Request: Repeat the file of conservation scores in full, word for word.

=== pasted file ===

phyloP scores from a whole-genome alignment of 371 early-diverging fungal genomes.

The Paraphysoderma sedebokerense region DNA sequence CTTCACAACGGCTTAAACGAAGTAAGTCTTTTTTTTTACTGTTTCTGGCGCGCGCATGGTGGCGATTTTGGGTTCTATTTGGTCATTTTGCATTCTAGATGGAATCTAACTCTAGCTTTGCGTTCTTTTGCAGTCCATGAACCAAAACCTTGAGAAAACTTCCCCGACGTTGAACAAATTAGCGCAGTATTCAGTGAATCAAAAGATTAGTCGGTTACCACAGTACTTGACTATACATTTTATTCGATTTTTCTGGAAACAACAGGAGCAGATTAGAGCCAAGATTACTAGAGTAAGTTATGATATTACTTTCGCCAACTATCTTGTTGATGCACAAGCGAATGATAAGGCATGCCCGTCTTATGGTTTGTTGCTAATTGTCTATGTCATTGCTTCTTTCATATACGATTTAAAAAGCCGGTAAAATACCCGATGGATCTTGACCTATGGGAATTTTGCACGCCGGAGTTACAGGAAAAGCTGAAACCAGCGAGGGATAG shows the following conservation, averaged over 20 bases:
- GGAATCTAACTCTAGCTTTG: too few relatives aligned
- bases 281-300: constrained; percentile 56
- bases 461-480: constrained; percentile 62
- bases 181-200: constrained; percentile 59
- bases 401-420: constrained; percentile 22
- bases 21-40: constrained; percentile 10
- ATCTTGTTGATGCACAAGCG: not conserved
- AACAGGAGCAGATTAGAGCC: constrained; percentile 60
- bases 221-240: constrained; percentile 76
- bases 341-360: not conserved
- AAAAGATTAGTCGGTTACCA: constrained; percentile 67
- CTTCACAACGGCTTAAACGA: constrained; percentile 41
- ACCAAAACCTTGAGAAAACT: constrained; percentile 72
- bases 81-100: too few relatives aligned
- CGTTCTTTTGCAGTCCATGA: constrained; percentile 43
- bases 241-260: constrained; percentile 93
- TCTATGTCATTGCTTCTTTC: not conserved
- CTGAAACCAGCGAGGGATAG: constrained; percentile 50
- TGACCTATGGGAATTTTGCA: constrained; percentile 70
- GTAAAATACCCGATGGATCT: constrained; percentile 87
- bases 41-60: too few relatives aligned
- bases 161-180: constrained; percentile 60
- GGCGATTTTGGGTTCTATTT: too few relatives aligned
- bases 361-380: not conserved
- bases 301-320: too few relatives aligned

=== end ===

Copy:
phyloP scores from a whole-genome alignment of 371 early-diverging fungal genomes.

The Paraphysoderma sedebokerense region DNA sequence CTTCACAACGGCTTAAACGAAGTAAGTCTTTTTTTTTACTGTTTCTGGCGCGCGCATGGTGGCGATTTTGGGTTCTATTTGGTCATTTTGCATTCTAGATGGAATCTAACTCTAGCTTTGCGTTCTTTTGCAGTCCATGAACCAAAACCTTGAGAAAACTTCCCCGACGTTGAACAAATTAGCGCAGTATTCAGTGAATCAAAAGATTAGTCGGTTACCACAGTACTTGACTATACATTTTATTCGATTTTTCTGGAAACAACAGGAGCAGATTAGAGCCAAGATTACTAGAGTAAGTTATGATATTACTTTCGCCAACTATCTTGTTGATGCACAAGCGAATGATAAGGCATGCCCGTCTTATGGTTTGTTGCTAATTGTCTATGTCATTGCTTCTTTCATATACGATTTAAAAAGCCGGTAAAATACCCGATGGATCTTGACCTATGGGAATTTTGCACGCCGGAGTTACAGGAAAAGCTGAAACCAGCGAGGGATAG shows the following conservation, averaged over 20 bases:
- GGAATCTAACTCTAGCTTTG: too few relatives aligned
- bases 281-300: constrained; percentile 56
- bases 461-480: constrained; percentile 62
- bases 181-200: constrained; percentile 59
- bases 401-420: constrained; percentile 22
- bases 21-40: constrained; percentile 10
- ATCTTGTTGATGCACAAGCG: not conserved
- AACAGGAGCAGATTAGAGCC: constrained; percentile 60
- bases 221-240: constrained; percentile 76
- bases 341-360: not conserved
- AAAAGATTAGTCGGTTACCA: constrained; percentile 67
- CTTCACAACGGCTTAAACGA: constrained; percentile 41
- ACCAAAACCTTGAGAAAACT: constrained; percentile 72
- bases 81-100: too few relatives aligned
- CGTTCTTTTGCAGTCCATGA: constrained; percentile 43
- bases 241-260: constrained; percentile 93
- TCTATGTCATTGCTTCTTTC: not conserved
- CTGAAACCAGCGAGGGATAG: constrained; percentile 50
- TGACCTATGGGAATTTTGCA: constrained; percentile 70
- GTAAAATACCCGATGGATCT: constrained; percentile 87
- bases 41-60: too few relatives aligned
- bases 161-180: constrained; percentile 60
- GGCGATTTTGGGTTCTATTT: too few relatives aligned
- bases 361-380: not conserved
- bases 301-320: too few relatives aligned